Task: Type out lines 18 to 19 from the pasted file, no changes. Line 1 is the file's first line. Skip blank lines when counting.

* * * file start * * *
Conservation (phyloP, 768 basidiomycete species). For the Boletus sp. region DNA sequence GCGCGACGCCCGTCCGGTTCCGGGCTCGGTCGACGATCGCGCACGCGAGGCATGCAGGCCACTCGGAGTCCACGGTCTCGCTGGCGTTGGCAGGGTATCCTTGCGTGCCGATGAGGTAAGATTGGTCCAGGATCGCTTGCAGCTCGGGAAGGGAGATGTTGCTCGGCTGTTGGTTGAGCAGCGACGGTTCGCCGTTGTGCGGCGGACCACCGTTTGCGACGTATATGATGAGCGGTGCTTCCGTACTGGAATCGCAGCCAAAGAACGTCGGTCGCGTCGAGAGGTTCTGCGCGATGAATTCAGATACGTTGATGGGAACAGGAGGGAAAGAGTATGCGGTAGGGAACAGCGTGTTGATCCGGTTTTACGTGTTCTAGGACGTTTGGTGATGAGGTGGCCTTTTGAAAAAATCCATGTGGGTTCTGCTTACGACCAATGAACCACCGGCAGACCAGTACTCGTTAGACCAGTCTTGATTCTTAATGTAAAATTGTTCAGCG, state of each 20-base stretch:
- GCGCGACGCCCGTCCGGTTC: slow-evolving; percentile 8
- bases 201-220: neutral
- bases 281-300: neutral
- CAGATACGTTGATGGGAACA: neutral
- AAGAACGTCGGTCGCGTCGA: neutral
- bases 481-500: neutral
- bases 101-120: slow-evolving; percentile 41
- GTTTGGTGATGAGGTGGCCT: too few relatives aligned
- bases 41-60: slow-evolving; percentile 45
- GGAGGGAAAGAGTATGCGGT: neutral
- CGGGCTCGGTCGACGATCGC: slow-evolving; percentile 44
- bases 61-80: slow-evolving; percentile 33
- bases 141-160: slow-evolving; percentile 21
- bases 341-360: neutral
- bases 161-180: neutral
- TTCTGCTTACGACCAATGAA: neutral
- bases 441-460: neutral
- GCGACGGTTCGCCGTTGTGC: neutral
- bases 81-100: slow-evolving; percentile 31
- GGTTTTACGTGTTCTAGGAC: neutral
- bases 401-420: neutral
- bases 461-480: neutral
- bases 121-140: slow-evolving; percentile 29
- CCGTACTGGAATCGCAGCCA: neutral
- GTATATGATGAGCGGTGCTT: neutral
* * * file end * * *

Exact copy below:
- bases 441-460: neutral
- GCGACGGTTCGCCGTTGTGC: neutral